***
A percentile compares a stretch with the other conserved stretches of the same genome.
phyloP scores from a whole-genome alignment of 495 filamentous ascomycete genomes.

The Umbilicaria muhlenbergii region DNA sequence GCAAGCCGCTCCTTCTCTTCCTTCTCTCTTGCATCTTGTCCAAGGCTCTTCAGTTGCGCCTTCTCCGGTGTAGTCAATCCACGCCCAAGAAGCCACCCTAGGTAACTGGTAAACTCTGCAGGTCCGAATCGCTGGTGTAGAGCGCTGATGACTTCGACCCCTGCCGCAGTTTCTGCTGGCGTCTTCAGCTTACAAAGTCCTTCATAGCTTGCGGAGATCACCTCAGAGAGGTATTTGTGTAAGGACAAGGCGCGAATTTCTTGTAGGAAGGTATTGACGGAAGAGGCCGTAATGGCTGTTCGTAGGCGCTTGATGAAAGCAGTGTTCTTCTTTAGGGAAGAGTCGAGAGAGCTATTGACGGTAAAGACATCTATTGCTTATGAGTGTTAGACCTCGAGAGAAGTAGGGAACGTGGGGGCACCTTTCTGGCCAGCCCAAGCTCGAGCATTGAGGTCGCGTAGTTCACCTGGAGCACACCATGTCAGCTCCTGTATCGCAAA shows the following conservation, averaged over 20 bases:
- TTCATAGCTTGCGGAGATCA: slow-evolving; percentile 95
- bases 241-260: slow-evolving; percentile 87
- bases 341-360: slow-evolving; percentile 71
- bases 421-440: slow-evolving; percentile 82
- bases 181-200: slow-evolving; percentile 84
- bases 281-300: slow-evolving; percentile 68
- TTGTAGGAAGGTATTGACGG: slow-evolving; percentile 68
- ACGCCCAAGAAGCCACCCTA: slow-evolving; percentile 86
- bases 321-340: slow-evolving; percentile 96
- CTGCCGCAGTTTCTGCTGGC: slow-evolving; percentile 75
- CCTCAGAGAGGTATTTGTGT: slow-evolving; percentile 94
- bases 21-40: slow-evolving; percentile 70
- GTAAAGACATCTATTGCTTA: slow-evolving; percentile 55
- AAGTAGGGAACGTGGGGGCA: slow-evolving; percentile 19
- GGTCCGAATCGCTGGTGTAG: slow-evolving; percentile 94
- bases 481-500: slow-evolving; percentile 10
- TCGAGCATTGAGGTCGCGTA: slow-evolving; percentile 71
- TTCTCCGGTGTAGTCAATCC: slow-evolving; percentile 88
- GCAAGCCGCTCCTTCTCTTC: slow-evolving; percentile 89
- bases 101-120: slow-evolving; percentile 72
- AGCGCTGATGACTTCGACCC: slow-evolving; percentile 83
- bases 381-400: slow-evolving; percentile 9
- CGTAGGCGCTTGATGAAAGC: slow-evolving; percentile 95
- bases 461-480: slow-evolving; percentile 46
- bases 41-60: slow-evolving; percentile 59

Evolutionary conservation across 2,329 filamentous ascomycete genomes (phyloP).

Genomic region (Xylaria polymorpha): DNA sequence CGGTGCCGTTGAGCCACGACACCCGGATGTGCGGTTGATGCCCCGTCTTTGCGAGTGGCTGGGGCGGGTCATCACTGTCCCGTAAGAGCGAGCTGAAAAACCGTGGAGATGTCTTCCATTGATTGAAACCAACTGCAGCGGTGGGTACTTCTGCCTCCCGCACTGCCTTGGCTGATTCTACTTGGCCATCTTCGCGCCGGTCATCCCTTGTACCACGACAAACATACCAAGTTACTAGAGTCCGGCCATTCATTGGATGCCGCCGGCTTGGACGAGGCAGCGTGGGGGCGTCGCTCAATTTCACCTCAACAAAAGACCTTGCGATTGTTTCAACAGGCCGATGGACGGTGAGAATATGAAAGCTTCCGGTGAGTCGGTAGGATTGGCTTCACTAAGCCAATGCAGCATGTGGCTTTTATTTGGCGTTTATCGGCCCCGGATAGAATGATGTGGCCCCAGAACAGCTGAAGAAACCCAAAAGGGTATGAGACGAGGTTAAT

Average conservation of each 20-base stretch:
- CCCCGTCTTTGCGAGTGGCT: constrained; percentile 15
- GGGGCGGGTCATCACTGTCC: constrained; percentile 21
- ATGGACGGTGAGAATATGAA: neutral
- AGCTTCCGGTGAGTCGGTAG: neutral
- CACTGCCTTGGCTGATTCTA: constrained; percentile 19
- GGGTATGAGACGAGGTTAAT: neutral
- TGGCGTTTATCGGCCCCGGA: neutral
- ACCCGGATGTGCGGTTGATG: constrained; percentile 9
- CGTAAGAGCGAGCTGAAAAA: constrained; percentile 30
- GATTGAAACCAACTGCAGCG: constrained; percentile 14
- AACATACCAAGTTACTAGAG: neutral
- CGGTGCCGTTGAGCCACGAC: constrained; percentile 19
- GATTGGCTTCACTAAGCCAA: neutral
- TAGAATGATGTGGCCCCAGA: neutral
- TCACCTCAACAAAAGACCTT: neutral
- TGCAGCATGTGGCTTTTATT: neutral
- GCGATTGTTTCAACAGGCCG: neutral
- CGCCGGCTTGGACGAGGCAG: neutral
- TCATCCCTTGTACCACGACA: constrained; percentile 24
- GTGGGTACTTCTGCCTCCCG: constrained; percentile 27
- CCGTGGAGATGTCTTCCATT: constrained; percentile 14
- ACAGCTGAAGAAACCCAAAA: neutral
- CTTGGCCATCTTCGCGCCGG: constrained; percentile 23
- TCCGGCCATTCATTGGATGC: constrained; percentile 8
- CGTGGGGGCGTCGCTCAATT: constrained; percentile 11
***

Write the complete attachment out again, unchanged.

A percentile compares a stretch with the other conserved stretches of the same genome.
phyloP scores from a whole-genome alignment of 495 filamentous ascomycete genomes.

The Umbilicaria muhlenbergii region DNA sequence GCAAGCCGCTCCTTCTCTTCCTTCTCTCTTGCATCTTGTCCAAGGCTCTTCAGTTGCGCCTTCTCCGGTGTAGTCAATCCACGCCCAAGAAGCCACCCTAGGTAACTGGTAAACTCTGCAGGTCCGAATCGCTGGTGTAGAGCGCTGATGACTTCGACCCCTGCCGCAGTTTCTGCTGGCGTCTTCAGCTTACAAAGTCCTTCATAGCTTGCGGAGATCACCTCAGAGAGGTATTTGTGTAAGGACAAGGCGCGAATTTCTTGTAGGAAGGTATTGACGGAAGAGGCCGTAATGGCTGTTCGTAGGCGCTTGATGAAAGCAGTGTTCTTCTTTAGGGAAGAGTCGAGAGAGCTATTGACGGTAAAGACATCTATTGCTTATGAGTGTTAGACCTCGAGAGAAGTAGGGAACGTGGGGGCACCTTTCTGGCCAGCCCAAGCTCGAGCATTGAGGTCGCGTAGTTCACCTGGAGCACACCATGTCAGCTCCTGTATCGCAAA shows the following conservation, averaged over 20 bases:
- TTCATAGCTTGCGGAGATCA: slow-evolving; percentile 95
- bases 241-260: slow-evolving; percentile 87
- bases 341-360: slow-evolving; percentile 71
- bases 421-440: slow-evolving; percentile 82
- bases 181-200: slow-evolving; percentile 84
- bases 281-300: slow-evolving; percentile 68
- TTGTAGGAAGGTATTGACGG: slow-evolving; percentile 68
- ACGCCCAAGAAGCCACCCTA: slow-evolving; percentile 86
- bases 321-340: slow-evolving; percentile 96
- CTGCCGCAGTTTCTGCTGGC: slow-evolving; percentile 75
- CCTCAGAGAGGTATTTGTGT: slow-evolving; percentile 94
- bases 21-40: slow-evolving; percentile 70
- GTAAAGACATCTATTGCTTA: slow-evolving; percentile 55
- AAGTAGGGAACGTGGGGGCA: slow-evolving; percentile 19
- GGTCCGAATCGCTGGTGTAG: slow-evolving; percentile 94
- bases 481-500: slow-evolving; percentile 10
- TCGAGCATTGAGGTCGCGTA: slow-evolving; percentile 71
- TTCTCCGGTGTAGTCAATCC: slow-evolving; percentile 88
- GCAAGCCGCTCCTTCTCTTC: slow-evolving; percentile 89
- bases 101-120: slow-evolving; percentile 72
- AGCGCTGATGACTTCGACCC: slow-evolving; percentile 83
- bases 381-400: slow-evolving; percentile 9
- CGTAGGCGCTTGATGAAAGC: slow-evolving; percentile 95
- bases 461-480: slow-evolving; percentile 46
- bases 41-60: slow-evolving; percentile 59

Evolutionary conservation across 2,329 filamentous ascomycete genomes (phyloP).

Genomic region (Xylaria polymorpha): DNA sequence CGGTGCCGTTGAGCCACGACACCCGGATGTGCGGTTGATGCCCCGTCTTTGCGAGTGGCTGGGGCGGGTCATCACTGTCCCGTAAGAGCGAGCTGAAAAACCGTGGAGATGTCTTCCATTGATTGAAACCAACTGCAGCGGTGGGTACTTCTGCCTCCCGCACTGCCTTGGCTGATTCTACTTGGCCATCTTCGCGCCGGTCATCCCTTGTACCACGACAAACATACCAAGTTACTAGAGTCCGGCCATTCATTGGATGCCGCCGGCTTGGACGAGGCAGCGTGGGGGCGTCGCTCAATTTCACCTCAACAAAAGACCTTGCGATTGTTTCAACAGGCCGATGGACGGTGAGAATATGAAAGCTTCCGGTGAGTCGGTAGGATTGGCTTCACTAAGCCAATGCAGCATGTGGCTTTTATTTGGCGTTTATCGGCCCCGGATAGAATGATGTGGCCCCAGAACAGCTGAAGAAACCCAAAAGGGTATGAGACGAGGTTAAT

Average conservation of each 20-base stretch:
- CCCCGTCTTTGCGAGTGGCT: constrained; percentile 15
- GGGGCGGGTCATCACTGTCC: constrained; percentile 21
- ATGGACGGTGAGAATATGAA: neutral
- AGCTTCCGGTGAGTCGGTAG: neutral
- CACTGCCTTGGCTGATTCTA: constrained; percentile 19
- GGGTATGAGACGAGGTTAAT: neutral
- TGGCGTTTATCGGCCCCGGA: neutral
- ACCCGGATGTGCGGTTGATG: constrained; percentile 9
- CGTAAGAGCGAGCTGAAAAA: constrained; percentile 30
- GATTGAAACCAACTGCAGCG: constrained; percentile 14
- AACATACCAAGTTACTAGAG: neutral
- CGGTGCCGTTGAGCCACGAC: constrained; percentile 19
- GATTGGCTTCACTAAGCCAA: neutral
- TAGAATGATGTGGCCCCAGA: neutral
- TCACCTCAACAAAAGACCTT: neutral
- TGCAGCATGTGGCTTTTATT: neutral
- GCGATTGTTTCAACAGGCCG: neutral
- CGCCGGCTTGGACGAGGCAG: neutral
- TCATCCCTTGTACCACGACA: constrained; percentile 24
- GTGGGTACTTCTGCCTCCCG: constrained; percentile 27
- CCGTGGAGATGTCTTCCATT: constrained; percentile 14
- ACAGCTGAAGAAACCCAAAA: neutral
- CTTGGCCATCTTCGCGCCGG: constrained; percentile 23
- TCCGGCCATTCATTGGATGC: constrained; percentile 8
- CGTGGGGGCGTCGCTCAATT: constrained; percentile 11